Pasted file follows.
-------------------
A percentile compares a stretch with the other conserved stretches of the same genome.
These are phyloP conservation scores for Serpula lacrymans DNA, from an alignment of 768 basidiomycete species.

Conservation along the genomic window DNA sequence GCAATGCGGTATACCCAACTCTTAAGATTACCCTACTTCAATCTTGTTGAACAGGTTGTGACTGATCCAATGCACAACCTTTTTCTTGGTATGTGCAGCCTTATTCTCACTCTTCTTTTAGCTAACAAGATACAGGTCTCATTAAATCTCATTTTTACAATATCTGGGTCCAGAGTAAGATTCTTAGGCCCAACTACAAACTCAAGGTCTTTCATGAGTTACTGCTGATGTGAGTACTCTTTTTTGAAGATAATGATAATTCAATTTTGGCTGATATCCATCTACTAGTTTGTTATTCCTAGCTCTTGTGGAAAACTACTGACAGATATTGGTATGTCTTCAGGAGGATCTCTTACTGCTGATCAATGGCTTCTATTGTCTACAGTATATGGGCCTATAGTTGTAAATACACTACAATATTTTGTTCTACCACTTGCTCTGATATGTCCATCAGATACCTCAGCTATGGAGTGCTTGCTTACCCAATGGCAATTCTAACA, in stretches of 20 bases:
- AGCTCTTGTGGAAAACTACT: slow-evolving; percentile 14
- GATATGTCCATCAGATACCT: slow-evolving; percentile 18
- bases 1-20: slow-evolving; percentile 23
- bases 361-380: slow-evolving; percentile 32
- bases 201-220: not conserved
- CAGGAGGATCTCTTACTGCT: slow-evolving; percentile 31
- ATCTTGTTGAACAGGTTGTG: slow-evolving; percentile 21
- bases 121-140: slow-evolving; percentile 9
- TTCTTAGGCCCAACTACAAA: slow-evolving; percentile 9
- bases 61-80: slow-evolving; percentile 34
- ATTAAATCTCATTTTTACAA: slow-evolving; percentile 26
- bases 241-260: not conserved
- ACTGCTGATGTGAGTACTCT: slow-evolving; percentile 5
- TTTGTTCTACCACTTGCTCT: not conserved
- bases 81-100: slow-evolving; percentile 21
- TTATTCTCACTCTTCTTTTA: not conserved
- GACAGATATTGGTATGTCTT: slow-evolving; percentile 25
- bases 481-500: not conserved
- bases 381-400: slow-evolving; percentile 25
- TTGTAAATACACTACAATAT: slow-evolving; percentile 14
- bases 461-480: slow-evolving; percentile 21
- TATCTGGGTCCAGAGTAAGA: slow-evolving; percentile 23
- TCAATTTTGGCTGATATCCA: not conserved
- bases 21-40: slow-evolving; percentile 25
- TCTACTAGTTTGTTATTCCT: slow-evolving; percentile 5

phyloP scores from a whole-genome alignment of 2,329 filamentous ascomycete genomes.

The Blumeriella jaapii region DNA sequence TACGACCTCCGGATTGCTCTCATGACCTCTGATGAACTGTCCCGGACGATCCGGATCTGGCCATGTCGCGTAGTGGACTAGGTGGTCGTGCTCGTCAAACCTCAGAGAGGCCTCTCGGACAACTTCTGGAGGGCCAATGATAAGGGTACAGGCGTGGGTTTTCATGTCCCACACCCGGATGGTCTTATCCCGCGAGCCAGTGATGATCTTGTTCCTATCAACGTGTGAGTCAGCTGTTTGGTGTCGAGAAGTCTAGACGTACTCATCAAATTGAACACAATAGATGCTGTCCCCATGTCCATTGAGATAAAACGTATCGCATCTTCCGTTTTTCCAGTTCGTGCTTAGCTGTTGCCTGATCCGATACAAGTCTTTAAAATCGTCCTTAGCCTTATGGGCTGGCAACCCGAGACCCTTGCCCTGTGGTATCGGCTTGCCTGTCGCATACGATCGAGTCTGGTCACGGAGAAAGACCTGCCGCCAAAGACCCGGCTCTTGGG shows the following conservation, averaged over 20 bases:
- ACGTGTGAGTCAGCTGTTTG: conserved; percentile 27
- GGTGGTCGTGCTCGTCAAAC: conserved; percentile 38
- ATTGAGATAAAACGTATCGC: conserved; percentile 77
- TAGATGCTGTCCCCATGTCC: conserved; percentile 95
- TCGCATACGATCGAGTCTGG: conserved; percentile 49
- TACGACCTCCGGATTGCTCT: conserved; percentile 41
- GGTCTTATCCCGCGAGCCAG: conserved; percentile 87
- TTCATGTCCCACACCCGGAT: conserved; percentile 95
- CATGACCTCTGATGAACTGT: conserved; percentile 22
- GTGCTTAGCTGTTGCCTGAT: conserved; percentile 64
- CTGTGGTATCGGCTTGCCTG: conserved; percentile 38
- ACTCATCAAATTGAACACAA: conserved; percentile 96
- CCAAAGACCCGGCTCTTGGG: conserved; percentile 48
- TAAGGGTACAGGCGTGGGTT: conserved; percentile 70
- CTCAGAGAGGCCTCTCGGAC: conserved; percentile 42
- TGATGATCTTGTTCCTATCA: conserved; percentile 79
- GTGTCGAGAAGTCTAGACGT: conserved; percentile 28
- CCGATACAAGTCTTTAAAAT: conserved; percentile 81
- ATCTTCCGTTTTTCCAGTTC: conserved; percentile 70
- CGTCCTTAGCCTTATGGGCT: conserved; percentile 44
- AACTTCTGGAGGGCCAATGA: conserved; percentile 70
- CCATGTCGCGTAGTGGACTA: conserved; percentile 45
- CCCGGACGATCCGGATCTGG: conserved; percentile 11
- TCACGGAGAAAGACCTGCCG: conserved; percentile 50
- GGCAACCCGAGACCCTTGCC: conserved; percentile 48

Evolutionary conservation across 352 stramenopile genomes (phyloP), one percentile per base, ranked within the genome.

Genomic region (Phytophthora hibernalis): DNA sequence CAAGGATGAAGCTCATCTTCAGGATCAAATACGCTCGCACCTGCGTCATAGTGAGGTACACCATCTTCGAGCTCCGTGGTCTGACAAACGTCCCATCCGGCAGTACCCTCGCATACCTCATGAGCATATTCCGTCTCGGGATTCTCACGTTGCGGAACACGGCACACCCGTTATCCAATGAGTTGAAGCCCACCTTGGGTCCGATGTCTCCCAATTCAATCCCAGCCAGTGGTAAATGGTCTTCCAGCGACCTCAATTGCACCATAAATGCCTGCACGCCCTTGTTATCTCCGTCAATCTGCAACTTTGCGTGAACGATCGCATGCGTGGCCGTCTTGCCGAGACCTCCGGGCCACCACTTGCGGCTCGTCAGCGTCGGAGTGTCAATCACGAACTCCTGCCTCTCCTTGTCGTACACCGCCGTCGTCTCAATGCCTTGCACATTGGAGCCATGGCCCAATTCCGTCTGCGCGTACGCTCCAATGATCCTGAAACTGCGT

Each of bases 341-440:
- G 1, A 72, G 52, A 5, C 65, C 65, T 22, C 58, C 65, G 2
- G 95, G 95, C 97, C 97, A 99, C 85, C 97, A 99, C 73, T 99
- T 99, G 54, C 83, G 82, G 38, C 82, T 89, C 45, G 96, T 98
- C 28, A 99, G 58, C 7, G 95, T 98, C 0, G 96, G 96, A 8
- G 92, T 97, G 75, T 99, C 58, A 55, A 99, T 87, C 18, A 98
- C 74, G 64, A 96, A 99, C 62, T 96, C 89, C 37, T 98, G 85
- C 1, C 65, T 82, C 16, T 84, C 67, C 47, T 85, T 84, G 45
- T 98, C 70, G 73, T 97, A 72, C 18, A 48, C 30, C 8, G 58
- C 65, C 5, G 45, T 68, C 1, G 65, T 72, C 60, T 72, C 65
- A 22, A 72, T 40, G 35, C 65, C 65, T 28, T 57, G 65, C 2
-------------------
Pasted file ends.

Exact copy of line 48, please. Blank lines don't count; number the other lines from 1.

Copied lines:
- CCGATACAAGTCTTTAAAAT: conserved; percentile 81